This book is written from the perspective of the business practitioner, working to provide the goods and services which satisfy the needs and wants of real people. It recognises the ever increasing interdependence of our ever increasingly globalised world. It is vital for the long term success of all business organisations to be included in that myriad of interdependencies. To achieve this, they need to be trusted. And to achieve that, they need always to act with integrity.
The key components of that interdependent business context are identified, as they have evolved through industrial revolutions. 21st century governments lay stress on the importance of being ‘business friendly’, apparently failing to recognise that business is not a single coherent entity. There are start-ups, fast growing hi-tec businesses, mature low-tec plodders and businesses which appear to be in terminal decline. They all have different objectives and different needs. Even more important, today is the distinction between the real business organisation which provides the goods and services, and the financial organisations whose role used to be to provide the financial support needed by the real businesses. The need was to invest sufficiently in R&D, production facilities, people development and working capital.
Over the past few decades, a large proportion of financial sector organisations have changed their effective roles so that rather than supporting the financial needs of the producers, they are extracting value from them. That changed role is reviewed and explained so the distinction is clear between the producers of goods and services and those ambiguous financial businesses.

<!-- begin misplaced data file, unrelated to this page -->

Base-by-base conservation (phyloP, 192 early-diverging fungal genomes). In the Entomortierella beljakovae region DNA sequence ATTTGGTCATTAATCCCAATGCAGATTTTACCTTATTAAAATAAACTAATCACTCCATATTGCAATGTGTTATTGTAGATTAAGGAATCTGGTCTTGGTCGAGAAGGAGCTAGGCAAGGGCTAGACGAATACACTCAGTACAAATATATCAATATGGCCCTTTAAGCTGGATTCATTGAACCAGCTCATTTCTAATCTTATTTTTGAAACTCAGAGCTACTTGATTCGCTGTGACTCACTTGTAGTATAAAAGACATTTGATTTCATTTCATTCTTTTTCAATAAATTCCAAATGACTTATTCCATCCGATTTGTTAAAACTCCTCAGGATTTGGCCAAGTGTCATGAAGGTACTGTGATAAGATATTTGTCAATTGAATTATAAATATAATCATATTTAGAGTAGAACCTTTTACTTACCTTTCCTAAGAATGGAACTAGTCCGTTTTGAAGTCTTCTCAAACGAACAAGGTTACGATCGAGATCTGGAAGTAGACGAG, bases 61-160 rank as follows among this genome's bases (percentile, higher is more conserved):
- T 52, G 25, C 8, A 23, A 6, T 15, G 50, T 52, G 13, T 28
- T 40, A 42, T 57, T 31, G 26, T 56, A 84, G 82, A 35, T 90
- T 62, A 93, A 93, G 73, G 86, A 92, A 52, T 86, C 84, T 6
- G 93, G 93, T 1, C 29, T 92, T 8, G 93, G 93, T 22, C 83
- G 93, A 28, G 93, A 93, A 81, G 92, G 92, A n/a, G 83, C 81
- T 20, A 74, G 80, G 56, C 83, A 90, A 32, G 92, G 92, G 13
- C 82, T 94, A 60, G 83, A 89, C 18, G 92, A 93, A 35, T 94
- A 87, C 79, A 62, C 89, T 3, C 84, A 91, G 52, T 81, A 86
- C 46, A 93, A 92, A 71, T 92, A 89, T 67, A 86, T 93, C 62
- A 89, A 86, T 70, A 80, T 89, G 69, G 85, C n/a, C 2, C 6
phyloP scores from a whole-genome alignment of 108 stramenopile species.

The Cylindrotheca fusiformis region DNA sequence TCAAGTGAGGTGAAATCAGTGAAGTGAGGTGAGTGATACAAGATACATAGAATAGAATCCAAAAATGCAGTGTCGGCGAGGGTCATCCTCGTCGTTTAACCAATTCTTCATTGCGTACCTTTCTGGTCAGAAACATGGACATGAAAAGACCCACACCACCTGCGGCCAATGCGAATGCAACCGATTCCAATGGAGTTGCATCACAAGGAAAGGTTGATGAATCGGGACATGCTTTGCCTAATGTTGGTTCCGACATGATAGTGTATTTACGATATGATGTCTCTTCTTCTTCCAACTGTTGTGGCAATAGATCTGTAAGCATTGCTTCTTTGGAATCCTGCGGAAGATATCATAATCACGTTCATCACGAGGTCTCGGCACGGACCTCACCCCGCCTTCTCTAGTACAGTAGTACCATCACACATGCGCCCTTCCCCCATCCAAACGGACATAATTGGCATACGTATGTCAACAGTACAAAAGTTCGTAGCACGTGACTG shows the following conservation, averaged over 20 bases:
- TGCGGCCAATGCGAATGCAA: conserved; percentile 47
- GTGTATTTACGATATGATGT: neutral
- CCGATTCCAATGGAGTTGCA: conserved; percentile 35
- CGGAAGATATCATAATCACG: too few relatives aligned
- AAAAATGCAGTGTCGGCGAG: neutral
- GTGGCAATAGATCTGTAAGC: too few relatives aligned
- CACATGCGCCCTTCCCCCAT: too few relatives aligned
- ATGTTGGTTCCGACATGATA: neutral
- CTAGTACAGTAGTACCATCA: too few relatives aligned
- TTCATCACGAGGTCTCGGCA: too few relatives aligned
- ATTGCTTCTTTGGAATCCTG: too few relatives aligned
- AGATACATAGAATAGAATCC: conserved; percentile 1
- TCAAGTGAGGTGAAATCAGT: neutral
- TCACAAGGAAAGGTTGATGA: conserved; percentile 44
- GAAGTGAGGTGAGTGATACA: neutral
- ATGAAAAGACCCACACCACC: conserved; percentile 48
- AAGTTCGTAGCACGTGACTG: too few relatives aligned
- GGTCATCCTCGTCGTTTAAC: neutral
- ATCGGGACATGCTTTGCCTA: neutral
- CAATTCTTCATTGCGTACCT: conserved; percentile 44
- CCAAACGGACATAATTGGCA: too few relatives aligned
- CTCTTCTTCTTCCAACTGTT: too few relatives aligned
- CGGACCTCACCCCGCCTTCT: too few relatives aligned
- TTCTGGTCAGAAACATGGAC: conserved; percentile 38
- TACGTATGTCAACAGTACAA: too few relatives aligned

Those realities are contrasted with the false beliefs generated by economic theorizing to explain the role of business as it has evolved with industrial development. 21st century neoliberal economics, based on simplistic mathematical models to confirm commitment to maximising self-interest, both individual and corporate. The result has been all manner of inequalities, destructions and criminality.
So the real business of real business is to reverse that trend. It can be achieved by behaving with sufficient corporate integrity to be trusted by all stakeholders including customers. Good business not only can be both efficient and trustworthy, but in order to survive long term, must be both.
The aim of this text is to provide a realistic guide, in this fast changing, globalised world, as to how management practitioners might achieve such excellent performance while contributing to, rather than undermining, the common good.
It is based mainly on Anglo-American analysis, but also draws on data from other industrial and industrialising economies. Practitioners must necessarily make use of their own experience and judgement in managing integrity. They may need to adapt concepts to their own organisation’s particular circumstances. In some cases they will have to take unique initiatives and adopt distinctive responses. Moreover, whatever action they take will not remain valid for ever.
The real business of real business is a live and evolving concern, vital to the future of mankind and our planet.